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News > Mexico

Trump 'Not Bluffing' on Border Closure: White House

  • Honduran asylum seekers, part of a caravan trying to reach the U.S., walk during a new leg of their travel in Chiquimula , Guatemala October 16, 2018

    Honduran asylum seekers, part of a caravan trying to reach the U.S., walk during a new leg of their travel in Chiquimula , Guatemala October 16, 2018 | Photo: Reuters

Published 1 April 2019

The U.S. president and his adminitration say they they are not "bluffing" about closing the border with Mexico in order to manage growing number of Central American caravaners.

The United States administration under President Donald Trump reiterated the president’s threats to close its southern border this week if Mexico didn’t halt incoming undocumented people on their side of the fence.

 Mexico's 'AMLO' Still Popular After 100 Days in Office

Speaking to ABC's "This Week", White House acting Chief of Staff Mick Mulvaney blamed Democrat Party members for what the administration is calling a ‘border crisis’ with Mexico as thousands of Central Americans refugees continue to seek haven in the U.S. in order to escape extreme poverty, unemployment, and death threats in their own countries.

"Faced with those limitations, the president will do everything he can. If closing the ports of entry means that, that's exactly what he intends to do," Mulvaney said. "We need border security and we're going to do the best we can with what we have."

In a Sunday tweet, Trump himself fired at Democrats for what he described as "a ridiculous asylum system and major loopholes to remain as a mainstay of our immigration system."

White House adviser Kellyanne Conway made an appearance on "Fox News Sunday" saying the border was at "melting point," adding that Trump wasn’t bluffing when he said Friday he’d close the border with Mexico.

"It certainly is not a bluff. You can take the president seriously," said Conway.

During tweets and press events in Florida on March 29 the U.S. president said, “If they don’t stop them, we’re closing the border. … We’ll close it. And we’ll keep it closed for a long time. I’m not playing games. Mexico has to stop it.”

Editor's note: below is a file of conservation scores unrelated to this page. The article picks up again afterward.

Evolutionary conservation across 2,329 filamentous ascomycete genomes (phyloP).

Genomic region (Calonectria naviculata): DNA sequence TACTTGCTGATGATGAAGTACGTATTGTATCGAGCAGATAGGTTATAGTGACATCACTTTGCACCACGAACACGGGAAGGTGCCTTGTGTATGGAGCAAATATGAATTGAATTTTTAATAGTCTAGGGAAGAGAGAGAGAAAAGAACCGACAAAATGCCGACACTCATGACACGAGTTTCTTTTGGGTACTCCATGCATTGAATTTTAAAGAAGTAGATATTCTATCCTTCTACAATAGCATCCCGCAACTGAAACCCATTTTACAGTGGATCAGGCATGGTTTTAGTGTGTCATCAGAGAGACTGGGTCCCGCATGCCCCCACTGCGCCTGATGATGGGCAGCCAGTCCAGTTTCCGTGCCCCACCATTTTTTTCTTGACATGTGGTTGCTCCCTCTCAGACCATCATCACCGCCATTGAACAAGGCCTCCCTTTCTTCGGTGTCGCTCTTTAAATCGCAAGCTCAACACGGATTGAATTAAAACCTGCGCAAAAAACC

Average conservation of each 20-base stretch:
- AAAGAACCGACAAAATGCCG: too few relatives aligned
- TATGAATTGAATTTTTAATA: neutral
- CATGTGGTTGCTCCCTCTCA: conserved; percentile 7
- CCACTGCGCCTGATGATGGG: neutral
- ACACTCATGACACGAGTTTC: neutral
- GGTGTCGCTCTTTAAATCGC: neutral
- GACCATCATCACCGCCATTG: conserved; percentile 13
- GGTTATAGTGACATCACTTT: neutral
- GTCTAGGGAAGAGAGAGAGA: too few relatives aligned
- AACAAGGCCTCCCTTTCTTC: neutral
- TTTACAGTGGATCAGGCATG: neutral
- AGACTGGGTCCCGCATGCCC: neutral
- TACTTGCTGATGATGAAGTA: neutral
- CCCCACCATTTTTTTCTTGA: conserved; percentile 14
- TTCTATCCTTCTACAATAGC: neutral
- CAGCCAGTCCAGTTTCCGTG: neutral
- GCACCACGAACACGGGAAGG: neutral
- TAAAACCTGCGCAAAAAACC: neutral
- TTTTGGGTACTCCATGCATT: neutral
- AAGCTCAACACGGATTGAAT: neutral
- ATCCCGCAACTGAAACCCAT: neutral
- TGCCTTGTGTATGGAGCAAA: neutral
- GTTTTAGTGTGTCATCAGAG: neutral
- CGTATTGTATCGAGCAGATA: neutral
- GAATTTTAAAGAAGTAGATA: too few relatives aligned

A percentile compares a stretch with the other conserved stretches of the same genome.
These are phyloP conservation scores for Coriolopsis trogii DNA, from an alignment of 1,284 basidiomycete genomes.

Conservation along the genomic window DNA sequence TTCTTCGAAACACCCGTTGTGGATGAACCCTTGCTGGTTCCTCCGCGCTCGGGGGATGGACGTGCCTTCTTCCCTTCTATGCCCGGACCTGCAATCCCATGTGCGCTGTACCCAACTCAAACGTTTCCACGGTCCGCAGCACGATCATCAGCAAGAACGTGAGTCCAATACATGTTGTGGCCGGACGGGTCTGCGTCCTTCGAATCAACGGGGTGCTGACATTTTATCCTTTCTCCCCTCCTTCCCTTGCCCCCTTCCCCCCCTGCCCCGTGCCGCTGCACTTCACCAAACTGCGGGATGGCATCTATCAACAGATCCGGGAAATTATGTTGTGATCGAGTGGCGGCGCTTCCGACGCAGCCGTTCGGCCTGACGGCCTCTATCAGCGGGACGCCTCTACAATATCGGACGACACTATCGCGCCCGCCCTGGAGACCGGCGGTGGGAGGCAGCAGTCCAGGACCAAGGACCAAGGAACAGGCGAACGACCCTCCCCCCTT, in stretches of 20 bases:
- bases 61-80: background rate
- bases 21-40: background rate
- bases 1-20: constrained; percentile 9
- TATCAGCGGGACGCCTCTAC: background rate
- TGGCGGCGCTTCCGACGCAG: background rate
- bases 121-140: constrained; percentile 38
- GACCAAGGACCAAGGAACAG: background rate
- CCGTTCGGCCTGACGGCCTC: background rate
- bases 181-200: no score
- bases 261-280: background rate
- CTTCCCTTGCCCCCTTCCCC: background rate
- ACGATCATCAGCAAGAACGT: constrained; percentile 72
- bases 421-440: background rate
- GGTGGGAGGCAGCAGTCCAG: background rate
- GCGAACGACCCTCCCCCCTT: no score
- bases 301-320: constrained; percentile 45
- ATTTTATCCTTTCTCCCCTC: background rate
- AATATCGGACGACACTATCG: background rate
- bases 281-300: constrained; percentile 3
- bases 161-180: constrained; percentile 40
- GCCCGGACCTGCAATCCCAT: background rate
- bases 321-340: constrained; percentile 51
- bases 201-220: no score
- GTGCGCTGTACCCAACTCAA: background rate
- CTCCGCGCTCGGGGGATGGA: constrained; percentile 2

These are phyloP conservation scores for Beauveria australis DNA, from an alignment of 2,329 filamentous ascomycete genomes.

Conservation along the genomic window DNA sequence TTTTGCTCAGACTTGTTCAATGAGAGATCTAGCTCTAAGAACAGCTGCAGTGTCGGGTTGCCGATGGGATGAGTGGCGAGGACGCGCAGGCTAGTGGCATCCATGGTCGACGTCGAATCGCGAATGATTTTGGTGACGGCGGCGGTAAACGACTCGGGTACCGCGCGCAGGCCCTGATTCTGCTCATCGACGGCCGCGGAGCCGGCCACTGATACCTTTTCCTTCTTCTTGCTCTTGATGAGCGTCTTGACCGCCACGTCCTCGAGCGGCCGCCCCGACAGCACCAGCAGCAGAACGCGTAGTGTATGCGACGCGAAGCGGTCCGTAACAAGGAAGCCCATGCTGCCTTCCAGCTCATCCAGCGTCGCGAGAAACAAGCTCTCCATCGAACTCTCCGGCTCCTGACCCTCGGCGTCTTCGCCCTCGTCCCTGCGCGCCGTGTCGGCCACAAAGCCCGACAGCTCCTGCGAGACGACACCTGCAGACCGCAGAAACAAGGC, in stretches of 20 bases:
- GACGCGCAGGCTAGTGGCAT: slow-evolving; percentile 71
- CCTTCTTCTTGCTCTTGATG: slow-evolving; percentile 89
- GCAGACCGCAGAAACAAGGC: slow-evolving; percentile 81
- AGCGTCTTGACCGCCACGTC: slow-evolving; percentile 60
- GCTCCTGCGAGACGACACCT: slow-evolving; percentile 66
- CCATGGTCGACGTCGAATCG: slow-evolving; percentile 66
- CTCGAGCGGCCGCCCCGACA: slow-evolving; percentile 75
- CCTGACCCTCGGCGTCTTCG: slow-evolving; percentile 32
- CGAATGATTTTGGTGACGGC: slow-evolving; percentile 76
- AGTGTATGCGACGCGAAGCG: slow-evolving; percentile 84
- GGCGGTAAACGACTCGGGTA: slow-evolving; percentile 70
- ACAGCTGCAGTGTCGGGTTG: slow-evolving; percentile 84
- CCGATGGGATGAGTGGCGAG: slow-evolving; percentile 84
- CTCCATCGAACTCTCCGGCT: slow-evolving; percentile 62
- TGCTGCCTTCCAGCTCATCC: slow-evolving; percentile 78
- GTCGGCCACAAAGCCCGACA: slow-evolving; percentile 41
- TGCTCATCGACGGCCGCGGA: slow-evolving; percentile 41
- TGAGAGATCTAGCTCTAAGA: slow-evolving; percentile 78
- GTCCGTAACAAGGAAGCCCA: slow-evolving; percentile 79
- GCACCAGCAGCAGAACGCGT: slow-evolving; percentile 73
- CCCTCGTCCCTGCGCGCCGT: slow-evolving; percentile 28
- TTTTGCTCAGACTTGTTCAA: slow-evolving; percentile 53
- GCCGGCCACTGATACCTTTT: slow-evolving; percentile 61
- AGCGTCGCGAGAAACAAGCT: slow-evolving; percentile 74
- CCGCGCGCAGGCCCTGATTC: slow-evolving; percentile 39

Mexican President Andres Manuel Lopez Obrador (AMLO) responded rather meekly to Trump’s accusations and insistence Friday saying: “We are going to help, to collaborate. We want to have a good relationship with the government of the United States. We are not going to argue about these issues” of migration.

Mexico’s new government, like the Trump administration, has, in fact, been cracking down on migration at their shared frontier. U.S.’s third largest importer has made a regular practice of refusing asylum seekers their legal right to cross into the U.S., and is helping U.S. border authorities to manage an asylum list to limit the number of border crossings, according to the NY Times.

For the first time in decades the AMLO administration, at Trump’s insistence, has allowed Central American who have managed to register for U.S. asylum to return to Tijuana, Mexico where they are vulnerable to human and drug smugglers to await a decision by U.S. authorities.

"Mexico is … doing NOTHING, a very bad combination for our Country. Homeland Security is being sooo very nice, but not for long!" he added, without explaining what he meant.

Yet, Department of Homeland Security will likely register 100,000 border apprehensions in March, potentially making it a new monthly high not seen in decades.

"What we need to do is focus on what's happening in Central America, where three countries are disassembling before our eyes and people are desperately coming to the United States. The president's cutting off aid to these countries will not solve that problem," Senate Democrat, Dick Durbin, told the press Sunday morning.

Last week the president ordered the cancelation of the billions of dollars in aid that the U.S. government provides to the Northern Triangle countries where most Central American refugees are traveling from.

Durbin called threat as "totally unrealistic."

If the border were to shut down Arizona alone could lose its biggest trading partner, Mexico to the tune of US$682 million in exports over a three-month period, according to AZCentral.

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